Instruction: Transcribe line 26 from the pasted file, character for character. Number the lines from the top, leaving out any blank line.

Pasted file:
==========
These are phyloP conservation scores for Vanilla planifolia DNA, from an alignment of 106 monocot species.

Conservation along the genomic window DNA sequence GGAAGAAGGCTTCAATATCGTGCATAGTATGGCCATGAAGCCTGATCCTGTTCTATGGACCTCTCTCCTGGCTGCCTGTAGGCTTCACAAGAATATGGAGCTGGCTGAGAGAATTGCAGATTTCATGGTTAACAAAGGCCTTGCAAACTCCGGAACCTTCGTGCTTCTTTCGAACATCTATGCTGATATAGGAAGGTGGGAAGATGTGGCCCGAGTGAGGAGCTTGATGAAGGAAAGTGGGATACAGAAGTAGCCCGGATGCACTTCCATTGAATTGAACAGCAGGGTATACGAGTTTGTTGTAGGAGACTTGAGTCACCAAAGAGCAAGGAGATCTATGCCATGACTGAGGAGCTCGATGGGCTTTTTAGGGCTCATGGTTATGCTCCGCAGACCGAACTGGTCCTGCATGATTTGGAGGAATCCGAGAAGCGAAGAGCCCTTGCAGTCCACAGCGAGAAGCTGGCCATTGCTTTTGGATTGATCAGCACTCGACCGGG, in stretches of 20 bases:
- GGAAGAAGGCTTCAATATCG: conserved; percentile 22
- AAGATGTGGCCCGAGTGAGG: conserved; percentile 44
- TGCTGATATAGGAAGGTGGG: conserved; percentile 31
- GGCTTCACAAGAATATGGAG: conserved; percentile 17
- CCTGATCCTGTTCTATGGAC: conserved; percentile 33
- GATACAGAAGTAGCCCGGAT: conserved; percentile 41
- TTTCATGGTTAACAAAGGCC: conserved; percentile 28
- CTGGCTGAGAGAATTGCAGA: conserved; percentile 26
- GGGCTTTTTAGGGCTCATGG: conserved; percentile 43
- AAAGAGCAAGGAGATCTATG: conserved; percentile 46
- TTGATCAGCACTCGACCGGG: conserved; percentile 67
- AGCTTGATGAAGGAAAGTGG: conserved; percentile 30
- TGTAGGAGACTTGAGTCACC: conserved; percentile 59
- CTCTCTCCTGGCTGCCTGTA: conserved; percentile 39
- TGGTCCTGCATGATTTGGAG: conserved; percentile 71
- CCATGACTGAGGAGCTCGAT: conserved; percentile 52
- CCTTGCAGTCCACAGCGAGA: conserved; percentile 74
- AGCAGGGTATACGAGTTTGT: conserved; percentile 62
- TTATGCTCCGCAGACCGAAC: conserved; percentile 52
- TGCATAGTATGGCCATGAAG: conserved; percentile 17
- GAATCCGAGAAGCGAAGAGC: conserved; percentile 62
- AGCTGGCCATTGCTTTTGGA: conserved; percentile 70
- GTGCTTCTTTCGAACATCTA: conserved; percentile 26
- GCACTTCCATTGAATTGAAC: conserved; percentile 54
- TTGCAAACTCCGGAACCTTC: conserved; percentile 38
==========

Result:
- GCACTTCCATTGAATTGAAC: conserved; percentile 54